On Monday five Massachusetts men were indicted on a variety of charges in connection with an illegal sports betting operation based out of the Quincy, Massachusetts sports bar Southside Tavern, Attorney General Maura Healey announced.
The three men who led the operation, all between ages 36 and 40, were charged with Organizing and Promoting Illegal Gambling, Registration of Bets, Delivering and Receiving for the Purpose of Gambling, Conspiracy and Money Laundering. The first charge carries a maximum sentence of fifteen years in prison. The bar itself, owned by one and managed by another, was also charged. The two other men deemed “participants” in the operation were charged with similar offenses.
The indictments follow an investigation by the Massachusetts State Police Special Service Section and the Attorney General’s Gaming Enforcement Division into an illegal bookmaking and money laundering operation. According to the press release, authorities “seized more than $400,000 in illegal gambling proceeds.” The release states further:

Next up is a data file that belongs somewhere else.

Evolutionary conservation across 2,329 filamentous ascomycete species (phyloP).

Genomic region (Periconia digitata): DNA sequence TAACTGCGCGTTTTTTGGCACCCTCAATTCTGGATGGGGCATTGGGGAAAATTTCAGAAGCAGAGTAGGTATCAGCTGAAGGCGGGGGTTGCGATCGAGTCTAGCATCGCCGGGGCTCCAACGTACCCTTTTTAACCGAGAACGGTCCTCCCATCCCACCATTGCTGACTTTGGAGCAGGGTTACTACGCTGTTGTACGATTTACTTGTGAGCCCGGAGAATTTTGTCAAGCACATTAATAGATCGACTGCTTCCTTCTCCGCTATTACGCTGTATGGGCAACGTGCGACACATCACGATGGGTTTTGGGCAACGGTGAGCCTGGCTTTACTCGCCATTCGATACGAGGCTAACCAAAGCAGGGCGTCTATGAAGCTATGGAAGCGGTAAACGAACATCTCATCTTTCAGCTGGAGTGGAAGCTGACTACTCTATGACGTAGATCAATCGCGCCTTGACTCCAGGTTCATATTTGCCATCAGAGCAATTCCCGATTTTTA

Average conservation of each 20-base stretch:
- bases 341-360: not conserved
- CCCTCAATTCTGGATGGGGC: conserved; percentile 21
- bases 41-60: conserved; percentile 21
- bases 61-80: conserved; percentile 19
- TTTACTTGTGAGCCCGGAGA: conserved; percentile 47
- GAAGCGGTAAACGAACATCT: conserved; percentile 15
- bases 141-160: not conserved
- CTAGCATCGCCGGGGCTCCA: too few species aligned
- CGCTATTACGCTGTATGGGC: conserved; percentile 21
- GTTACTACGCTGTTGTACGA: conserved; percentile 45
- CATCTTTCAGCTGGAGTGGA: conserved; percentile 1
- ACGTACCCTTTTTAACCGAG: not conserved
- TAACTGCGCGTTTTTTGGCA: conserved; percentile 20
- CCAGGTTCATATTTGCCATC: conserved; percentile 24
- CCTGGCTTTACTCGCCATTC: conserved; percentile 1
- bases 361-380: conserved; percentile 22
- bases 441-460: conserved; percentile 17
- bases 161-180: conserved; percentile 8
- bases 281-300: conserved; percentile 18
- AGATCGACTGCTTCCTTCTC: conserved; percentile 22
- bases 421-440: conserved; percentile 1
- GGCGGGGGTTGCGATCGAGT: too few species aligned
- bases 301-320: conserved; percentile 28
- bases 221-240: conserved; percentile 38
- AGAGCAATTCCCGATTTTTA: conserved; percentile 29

The defendants allegedly took illegal bets from hundreds of gamblers through sports betting websites that were run by an offshore casino and had dozens of agents working for them. Authorities allege the defendants utilized the bar to facilitate collections and money laundering.
The defendants are innocent until proven guilty and will be arraigned at a later date in Suffolk Superior Court.
The Massachusetts law targets the sportsbook operators, not the persons placing sports bets, which is consistent with the way similar laws around the country operate and have through U.S. history.
Although it has no bearing on the prosecution, the arrests come at an interesting time when results of a Washington Post poll released this week shows that a majority of Americans support the legalization of sports betting for the first time. Also at this time, the United States Supreme Court is hearing New Jersey’s case for the repeal of the 1992 federal law known as PASPA (Professional and Amateur Sports Protection Act), which would allow New Jersey and a slew of other states to enter the legal, regulated betting market.
The absence regulated sports betting has allowed illegal sports betting operations to proliferate throughout the country in sports bars just like Southside Tavern. A portion of New Jersey’s brief states: “A substantial portion of illegal sports wagering activity is conducted by organized crime syndicates that are engaged in money laundering, racketeering, human and drug trafficking, and extortion.” Southside Tavern is just one bar and these men just five guys in the illegal market.